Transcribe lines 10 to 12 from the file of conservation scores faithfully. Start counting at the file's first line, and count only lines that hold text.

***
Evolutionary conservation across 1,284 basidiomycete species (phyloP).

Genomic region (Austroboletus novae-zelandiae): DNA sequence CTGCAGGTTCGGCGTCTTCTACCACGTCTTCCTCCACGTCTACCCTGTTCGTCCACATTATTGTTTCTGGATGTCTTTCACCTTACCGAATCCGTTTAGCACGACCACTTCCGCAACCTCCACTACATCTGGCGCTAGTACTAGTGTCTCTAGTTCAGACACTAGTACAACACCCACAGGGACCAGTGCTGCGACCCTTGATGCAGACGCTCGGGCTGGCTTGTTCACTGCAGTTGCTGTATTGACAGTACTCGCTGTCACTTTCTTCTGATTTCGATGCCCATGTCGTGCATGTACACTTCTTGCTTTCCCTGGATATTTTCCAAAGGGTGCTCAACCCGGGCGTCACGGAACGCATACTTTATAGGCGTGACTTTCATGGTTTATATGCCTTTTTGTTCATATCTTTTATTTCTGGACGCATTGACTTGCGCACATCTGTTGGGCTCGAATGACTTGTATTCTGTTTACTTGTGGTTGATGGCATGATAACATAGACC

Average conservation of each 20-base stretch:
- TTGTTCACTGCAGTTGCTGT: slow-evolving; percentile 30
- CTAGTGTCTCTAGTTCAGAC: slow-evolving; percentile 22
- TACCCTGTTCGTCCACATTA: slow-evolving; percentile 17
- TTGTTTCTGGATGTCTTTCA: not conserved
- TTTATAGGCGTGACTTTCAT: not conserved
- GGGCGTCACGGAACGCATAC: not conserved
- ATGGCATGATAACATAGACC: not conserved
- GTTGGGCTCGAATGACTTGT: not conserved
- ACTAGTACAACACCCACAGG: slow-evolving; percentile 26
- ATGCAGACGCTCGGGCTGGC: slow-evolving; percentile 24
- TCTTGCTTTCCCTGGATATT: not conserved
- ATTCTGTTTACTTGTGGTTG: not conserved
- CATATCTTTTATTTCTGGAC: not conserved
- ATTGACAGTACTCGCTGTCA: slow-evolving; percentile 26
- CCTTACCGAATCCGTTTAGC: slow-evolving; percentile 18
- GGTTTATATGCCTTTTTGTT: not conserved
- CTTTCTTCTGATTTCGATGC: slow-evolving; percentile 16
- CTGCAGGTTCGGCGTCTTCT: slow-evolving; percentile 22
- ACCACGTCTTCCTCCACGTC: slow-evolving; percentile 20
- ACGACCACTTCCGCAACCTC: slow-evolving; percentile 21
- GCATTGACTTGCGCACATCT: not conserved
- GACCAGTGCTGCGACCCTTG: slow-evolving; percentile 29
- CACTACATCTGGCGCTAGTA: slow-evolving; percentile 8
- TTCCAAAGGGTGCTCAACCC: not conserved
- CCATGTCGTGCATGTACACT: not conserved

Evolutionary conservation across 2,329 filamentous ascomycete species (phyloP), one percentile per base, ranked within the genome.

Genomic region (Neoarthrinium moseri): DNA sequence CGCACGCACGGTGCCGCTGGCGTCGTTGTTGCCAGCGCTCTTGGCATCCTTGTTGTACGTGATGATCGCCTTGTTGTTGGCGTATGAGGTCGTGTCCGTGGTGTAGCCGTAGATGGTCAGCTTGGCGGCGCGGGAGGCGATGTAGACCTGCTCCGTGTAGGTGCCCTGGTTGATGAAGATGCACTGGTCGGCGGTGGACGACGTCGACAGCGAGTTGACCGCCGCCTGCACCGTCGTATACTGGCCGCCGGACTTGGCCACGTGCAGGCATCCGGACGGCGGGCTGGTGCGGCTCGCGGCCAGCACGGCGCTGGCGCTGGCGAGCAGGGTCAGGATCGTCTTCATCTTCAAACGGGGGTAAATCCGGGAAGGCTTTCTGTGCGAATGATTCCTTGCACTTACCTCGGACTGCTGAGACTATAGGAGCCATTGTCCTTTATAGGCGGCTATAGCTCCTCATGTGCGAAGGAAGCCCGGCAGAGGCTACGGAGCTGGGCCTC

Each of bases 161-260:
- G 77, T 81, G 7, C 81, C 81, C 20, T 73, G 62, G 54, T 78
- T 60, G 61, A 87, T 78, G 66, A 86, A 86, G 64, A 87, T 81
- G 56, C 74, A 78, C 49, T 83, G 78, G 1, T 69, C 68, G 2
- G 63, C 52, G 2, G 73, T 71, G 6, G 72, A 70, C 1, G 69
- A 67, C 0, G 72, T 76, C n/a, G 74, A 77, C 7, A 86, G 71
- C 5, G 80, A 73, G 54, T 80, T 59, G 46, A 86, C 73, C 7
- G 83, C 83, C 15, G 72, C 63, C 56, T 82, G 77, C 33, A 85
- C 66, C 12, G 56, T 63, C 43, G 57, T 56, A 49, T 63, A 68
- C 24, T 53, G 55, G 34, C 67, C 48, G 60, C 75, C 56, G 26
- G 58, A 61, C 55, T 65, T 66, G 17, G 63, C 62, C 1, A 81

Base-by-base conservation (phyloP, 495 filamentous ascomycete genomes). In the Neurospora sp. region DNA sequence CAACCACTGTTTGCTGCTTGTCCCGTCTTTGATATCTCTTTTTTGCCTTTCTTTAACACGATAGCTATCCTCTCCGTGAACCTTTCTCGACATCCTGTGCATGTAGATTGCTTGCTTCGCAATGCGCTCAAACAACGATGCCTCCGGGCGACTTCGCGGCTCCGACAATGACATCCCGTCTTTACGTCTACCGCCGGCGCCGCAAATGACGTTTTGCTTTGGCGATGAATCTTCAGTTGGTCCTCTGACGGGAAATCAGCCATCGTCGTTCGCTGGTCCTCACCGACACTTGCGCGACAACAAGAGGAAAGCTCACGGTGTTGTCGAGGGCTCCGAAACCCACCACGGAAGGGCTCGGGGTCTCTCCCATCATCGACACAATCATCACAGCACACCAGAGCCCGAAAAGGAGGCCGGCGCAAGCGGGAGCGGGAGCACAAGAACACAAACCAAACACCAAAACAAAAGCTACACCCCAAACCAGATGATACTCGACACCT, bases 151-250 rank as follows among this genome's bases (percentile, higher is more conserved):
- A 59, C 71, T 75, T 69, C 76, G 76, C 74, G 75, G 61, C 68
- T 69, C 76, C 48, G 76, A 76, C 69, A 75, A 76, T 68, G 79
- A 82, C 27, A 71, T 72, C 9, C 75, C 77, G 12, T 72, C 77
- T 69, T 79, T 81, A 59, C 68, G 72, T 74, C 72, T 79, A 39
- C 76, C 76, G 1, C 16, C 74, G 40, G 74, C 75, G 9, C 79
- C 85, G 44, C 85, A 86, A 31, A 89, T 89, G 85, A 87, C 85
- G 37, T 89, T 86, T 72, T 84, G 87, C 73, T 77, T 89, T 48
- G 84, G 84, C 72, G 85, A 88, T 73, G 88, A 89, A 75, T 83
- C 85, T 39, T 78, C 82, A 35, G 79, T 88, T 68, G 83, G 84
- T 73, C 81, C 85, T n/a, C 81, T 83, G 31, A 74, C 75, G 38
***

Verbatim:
- ATGGCATGATAACATAGACC: not conserved
- GTTGGGCTCGAATGACTTGT: not conserved
- ACTAGTACAACACCCACAGG: slow-evolving; percentile 26